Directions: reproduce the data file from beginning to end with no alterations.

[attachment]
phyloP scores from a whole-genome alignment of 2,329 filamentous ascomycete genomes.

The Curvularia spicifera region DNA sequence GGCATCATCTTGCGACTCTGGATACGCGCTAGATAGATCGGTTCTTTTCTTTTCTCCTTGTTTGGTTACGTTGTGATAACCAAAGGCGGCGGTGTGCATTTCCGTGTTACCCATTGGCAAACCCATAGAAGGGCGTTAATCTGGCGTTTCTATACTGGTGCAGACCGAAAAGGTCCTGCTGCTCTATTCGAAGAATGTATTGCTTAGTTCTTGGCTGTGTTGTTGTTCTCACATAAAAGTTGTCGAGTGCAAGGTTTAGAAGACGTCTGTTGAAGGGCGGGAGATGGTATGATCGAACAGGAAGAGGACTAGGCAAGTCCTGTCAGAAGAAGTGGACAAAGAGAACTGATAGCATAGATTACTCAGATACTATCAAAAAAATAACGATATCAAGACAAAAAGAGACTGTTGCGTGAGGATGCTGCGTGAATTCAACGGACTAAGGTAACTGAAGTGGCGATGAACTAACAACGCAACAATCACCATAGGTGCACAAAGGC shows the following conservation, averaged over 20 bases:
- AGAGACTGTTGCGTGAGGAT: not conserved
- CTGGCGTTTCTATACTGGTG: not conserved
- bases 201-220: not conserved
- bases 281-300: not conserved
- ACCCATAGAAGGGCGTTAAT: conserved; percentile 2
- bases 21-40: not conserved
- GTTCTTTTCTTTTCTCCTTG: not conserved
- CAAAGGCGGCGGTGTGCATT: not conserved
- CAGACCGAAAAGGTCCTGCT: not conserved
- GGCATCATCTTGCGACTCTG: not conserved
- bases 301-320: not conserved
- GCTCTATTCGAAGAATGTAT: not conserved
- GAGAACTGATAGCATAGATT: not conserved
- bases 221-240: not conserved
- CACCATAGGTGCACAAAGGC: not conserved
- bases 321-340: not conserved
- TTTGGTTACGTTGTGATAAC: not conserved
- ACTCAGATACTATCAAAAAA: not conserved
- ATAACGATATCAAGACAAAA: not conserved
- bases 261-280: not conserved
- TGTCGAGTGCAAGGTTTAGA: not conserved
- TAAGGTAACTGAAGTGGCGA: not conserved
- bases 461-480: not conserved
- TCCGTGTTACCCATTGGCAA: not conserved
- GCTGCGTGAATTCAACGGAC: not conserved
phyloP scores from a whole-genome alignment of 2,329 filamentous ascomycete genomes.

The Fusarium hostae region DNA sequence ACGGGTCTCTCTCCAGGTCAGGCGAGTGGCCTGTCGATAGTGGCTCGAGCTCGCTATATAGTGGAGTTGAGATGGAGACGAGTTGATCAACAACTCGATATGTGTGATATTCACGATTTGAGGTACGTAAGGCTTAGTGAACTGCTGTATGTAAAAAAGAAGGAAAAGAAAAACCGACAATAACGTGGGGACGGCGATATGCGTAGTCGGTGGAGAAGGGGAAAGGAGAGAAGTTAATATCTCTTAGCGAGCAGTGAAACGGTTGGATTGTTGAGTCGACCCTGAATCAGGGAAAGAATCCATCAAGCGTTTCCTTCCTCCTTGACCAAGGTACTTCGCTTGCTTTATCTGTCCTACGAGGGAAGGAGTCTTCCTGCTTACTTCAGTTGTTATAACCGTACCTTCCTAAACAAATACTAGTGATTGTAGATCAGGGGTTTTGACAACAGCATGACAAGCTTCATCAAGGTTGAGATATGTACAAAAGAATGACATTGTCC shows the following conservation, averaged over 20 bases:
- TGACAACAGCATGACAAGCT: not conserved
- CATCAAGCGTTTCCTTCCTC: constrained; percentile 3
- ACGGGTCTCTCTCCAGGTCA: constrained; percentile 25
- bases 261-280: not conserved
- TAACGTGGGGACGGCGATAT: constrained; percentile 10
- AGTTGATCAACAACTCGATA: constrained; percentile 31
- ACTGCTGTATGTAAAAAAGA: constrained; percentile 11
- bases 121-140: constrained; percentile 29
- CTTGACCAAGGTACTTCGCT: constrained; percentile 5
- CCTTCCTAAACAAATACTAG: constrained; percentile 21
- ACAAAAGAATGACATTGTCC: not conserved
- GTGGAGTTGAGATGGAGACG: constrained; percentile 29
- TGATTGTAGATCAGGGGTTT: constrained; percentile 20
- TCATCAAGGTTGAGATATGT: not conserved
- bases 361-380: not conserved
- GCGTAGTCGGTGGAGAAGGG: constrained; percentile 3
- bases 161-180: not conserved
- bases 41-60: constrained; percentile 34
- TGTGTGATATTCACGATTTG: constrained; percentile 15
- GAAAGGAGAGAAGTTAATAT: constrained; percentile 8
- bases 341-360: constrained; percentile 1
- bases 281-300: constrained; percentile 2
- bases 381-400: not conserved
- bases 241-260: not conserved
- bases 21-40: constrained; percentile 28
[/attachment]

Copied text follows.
phyloP scores from a whole-genome alignment of 2,329 filamentous ascomycete genomes.

The Curvularia spicifera region DNA sequence GGCATCATCTTGCGACTCTGGATACGCGCTAGATAGATCGGTTCTTTTCTTTTCTCCTTGTTTGGTTACGTTGTGATAACCAAAGGCGGCGGTGTGCATTTCCGTGTTACCCATTGGCAAACCCATAGAAGGGCGTTAATCTGGCGTTTCTATACTGGTGCAGACCGAAAAGGTCCTGCTGCTCTATTCGAAGAATGTATTGCTTAGTTCTTGGCTGTGTTGTTGTTCTCACATAAAAGTTGTCGAGTGCAAGGTTTAGAAGACGTCTGTTGAAGGGCGGGAGATGGTATGATCGAACAGGAAGAGGACTAGGCAAGTCCTGTCAGAAGAAGTGGACAAAGAGAACTGATAGCATAGATTACTCAGATACTATCAAAAAAATAACGATATCAAGACAAAAAGAGACTGTTGCGTGAGGATGCTGCGTGAATTCAACGGACTAAGGTAACTGAAGTGGCGATGAACTAACAACGCAACAATCACCATAGGTGCACAAAGGC shows the following conservation, averaged over 20 bases:
- AGAGACTGTTGCGTGAGGAT: not conserved
- CTGGCGTTTCTATACTGGTG: not conserved
- bases 201-220: not conserved
- bases 281-300: not conserved
- ACCCATAGAAGGGCGTTAAT: conserved; percentile 2
- bases 21-40: not conserved
- GTTCTTTTCTTTTCTCCTTG: not conserved
- CAAAGGCGGCGGTGTGCATT: not conserved
- CAGACCGAAAAGGTCCTGCT: not conserved
- GGCATCATCTTGCGACTCTG: not conserved
- bases 301-320: not conserved
- GCTCTATTCGAAGAATGTAT: not conserved
- GAGAACTGATAGCATAGATT: not conserved
- bases 221-240: not conserved
- CACCATAGGTGCACAAAGGC: not conserved
- bases 321-340: not conserved
- TTTGGTTACGTTGTGATAAC: not conserved
- ACTCAGATACTATCAAAAAA: not conserved
- ATAACGATATCAAGACAAAA: not conserved
- bases 261-280: not conserved
- TGTCGAGTGCAAGGTTTAGA: not conserved
- TAAGGTAACTGAAGTGGCGA: not conserved
- bases 461-480: not conserved
- TCCGTGTTACCCATTGGCAA: not conserved
- GCTGCGTGAATTCAACGGAC: not conserved
phyloP scores from a whole-genome alignment of 2,329 filamentous ascomycete genomes.

The Fusarium hostae region DNA sequence ACGGGTCTCTCTCCAGGTCAGGCGAGTGGCCTGTCGATAGTGGCTCGAGCTCGCTATATAGTGGAGTTGAGATGGAGACGAGTTGATCAACAACTCGATATGTGTGATATTCACGATTTGAGGTACGTAAGGCTTAGTGAACTGCTGTATGTAAAAAAGAAGGAAAAGAAAAACCGACAATAACGTGGGGACGGCGATATGCGTAGTCGGTGGAGAAGGGGAAAGGAGAGAAGTTAATATCTCTTAGCGAGCAGTGAAACGGTTGGATTGTTGAGTCGACCCTGAATCAGGGAAAGAATCCATCAAGCGTTTCCTTCCTCCTTGACCAAGGTACTTCGCTTGCTTTATCTGTCCTACGAGGGAAGGAGTCTTCCTGCTTACTTCAGTTGTTATAACCGTACCTTCCTAAACAAATACTAGTGATTGTAGATCAGGGGTTTTGACAACAGCATGACAAGCTTCATCAAGGTTGAGATATGTACAAAAGAATGACATTGTCC shows the following conservation, averaged over 20 bases:
- TGACAACAGCATGACAAGCT: not conserved
- CATCAAGCGTTTCCTTCCTC: constrained; percentile 3
- ACGGGTCTCTCTCCAGGTCA: constrained; percentile 25
- bases 261-280: not conserved
- TAACGTGGGGACGGCGATAT: constrained; percentile 10
- AGTTGATCAACAACTCGATA: constrained; percentile 31
- ACTGCTGTATGTAAAAAAGA: constrained; percentile 11
- bases 121-140: constrained; percentile 29
- CTTGACCAAGGTACTTCGCT: constrained; percentile 5
- CCTTCCTAAACAAATACTAG: constrained; percentile 21
- ACAAAAGAATGACATTGTCC: not conserved
- GTGGAGTTGAGATGGAGACG: constrained; percentile 29
- TGATTGTAGATCAGGGGTTT: constrained; percentile 20
- TCATCAAGGTTGAGATATGT: not conserved
- bases 361-380: not conserved
- GCGTAGTCGGTGGAGAAGGG: constrained; percentile 3
- bases 161-180: not conserved
- bases 41-60: constrained; percentile 34
- TGTGTGATATTCACGATTTG: constrained; percentile 15
- GAAAGGAGAGAAGTTAATAT: constrained; percentile 8
- bases 341-360: constrained; percentile 1
- bases 281-300: constrained; percentile 2
- bases 381-400: not conserved
- bases 241-260: not conserved
- bases 21-40: constrained; percentile 28